Spyware; How and Why to Avoid It

Spyware is a kind of malware that secretly resides within a computer’s programs and sends information to its programmer. This information could span from browser history to passwords and login information. Often spyware just acts as a way to release pop ups onto someone’ s computer, but they can be really harmful when they’re used to hack into people’s online bank accounts.

Spyware tends to come along with free software applications that users download to fulfill a purpose totally unrelated to the spyware. The application may function exactly as promised, but the spyware still sneaks in unannounced and begins to send your personal data back to whatever sneaky person, agency or company.

spyThe most benign types of spyware just gather information about your Web surfing habits and then show you ads for products and services that seem to match those habits. Less benign is its ability to turn your computer or email address to what’s called a “zombie system”, meaning it uses your accounts to send spam email to your contacts and even addresses you’ve never accessed. Your system may even be used to store secret data such as the contact and personal information of people you’ve never met. Frighteningly, hackers that have succeeded to implant spyware onto your device may store illegal images there, which could put you at risk for inexplicably possessing those images. If it’s a very sophisticated spyware system, hackers may opt into following your every click and keystroke, actively watching your internet presence and collecting data regarding your logins and bank account.

Not only is spyware threatening, but it is disconcertingly pervasive. A PandaLabs study found that 10 million of its 67 million devices possessed some form of spyware programmed to obtain personal data and that only 35% of all their devices had updated antivirus tools installed. In 2008 alone, personal data retrieval spyware affected more than 3 million people. What’s especially strange about the 2008 statistics is that the second half of 2008 had eight times the amount of spyware infections as the first.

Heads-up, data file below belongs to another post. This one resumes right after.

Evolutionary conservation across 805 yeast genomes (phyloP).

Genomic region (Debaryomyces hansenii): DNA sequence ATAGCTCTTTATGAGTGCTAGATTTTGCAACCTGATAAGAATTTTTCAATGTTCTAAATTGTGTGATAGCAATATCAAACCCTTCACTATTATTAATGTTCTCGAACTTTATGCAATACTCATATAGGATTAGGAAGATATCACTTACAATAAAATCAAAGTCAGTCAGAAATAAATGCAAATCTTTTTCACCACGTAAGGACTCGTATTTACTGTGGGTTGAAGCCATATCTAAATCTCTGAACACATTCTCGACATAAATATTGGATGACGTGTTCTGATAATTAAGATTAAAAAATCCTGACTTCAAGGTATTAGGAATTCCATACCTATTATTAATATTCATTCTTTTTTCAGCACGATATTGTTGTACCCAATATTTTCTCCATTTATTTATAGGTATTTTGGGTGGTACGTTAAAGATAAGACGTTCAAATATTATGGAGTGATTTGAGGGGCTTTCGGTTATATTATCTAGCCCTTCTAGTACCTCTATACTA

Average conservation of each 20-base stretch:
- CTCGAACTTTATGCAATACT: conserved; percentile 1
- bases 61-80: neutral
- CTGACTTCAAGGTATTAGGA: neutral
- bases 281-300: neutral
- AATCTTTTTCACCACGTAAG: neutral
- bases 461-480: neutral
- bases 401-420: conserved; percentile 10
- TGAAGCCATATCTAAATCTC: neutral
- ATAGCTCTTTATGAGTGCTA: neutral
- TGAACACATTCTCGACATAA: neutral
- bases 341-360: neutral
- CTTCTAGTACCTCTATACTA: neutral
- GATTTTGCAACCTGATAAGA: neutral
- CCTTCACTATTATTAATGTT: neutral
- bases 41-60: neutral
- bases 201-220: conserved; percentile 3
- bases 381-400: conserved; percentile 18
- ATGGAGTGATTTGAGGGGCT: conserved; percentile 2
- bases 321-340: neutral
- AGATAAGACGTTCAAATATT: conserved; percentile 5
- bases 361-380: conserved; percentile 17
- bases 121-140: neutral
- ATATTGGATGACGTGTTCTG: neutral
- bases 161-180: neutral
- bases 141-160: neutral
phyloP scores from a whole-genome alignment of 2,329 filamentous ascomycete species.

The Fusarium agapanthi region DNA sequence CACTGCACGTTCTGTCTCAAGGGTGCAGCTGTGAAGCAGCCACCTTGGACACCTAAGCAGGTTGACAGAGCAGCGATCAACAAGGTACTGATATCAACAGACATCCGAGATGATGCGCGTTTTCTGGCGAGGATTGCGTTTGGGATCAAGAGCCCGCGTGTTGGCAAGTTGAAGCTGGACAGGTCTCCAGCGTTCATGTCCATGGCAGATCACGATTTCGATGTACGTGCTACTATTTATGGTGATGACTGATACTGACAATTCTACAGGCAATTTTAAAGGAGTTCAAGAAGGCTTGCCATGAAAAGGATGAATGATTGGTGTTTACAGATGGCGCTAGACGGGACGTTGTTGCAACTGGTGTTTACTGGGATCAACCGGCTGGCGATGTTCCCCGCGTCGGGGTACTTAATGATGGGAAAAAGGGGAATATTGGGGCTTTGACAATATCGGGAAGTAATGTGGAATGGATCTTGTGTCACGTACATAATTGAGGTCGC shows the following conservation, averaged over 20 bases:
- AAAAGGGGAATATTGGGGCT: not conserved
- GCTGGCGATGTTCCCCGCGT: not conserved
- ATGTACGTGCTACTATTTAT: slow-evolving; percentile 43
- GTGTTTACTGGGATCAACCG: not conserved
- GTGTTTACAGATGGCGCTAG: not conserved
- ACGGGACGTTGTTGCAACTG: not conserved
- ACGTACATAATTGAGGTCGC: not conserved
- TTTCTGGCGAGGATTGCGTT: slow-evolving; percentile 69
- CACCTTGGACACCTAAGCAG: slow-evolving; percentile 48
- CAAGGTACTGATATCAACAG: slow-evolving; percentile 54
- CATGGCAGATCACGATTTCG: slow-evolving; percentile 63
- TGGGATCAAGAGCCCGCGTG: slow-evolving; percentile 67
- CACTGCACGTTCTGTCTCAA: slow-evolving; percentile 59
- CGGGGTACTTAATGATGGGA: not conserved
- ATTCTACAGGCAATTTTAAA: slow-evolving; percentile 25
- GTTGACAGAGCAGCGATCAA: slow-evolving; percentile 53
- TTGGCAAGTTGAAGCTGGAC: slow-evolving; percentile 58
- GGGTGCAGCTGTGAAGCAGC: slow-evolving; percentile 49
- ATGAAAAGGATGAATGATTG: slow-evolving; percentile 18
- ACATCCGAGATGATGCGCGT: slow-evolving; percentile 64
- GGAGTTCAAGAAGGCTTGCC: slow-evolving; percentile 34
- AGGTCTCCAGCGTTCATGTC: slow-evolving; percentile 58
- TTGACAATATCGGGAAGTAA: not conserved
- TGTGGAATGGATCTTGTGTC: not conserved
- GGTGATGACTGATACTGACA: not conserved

Also disconcerting: spyware is only somewhat illegal. The federal government and several state governments have created legislation that prohibits installing software on a computer without a user’s consent and using spyware to collect personal information, but so long as users agree to the terms and conditions in the EULA where the spyware is specifically described, there’s really no charging the makers of the software for installing the spyware. After all, you implied that it was ok.

There are steps you can take to avoid inadvertently downloading spyware onto your computer: ftotally spiesirst of all, READ THE EULA. Also, keep windows up-to-date by setting up automatic updates via the control panel. This will limit the vulnerability of your device. Download an reputable anti-virus software package and keep it updated. Only download software from reliable providers. Don’t click on any pop-up advertisements for free anti-spyware software. Keep your browser and operating system security level to at least the minimum setting or higher. Install a firewall and use a separate router rather than sharing the internet connection through one of your computers. Stay away from questionable websites. If you see a virus alert appear on your screen, use the task manager to close the window and your browser. Don’t open an email attachment if you’re unsure of its source.

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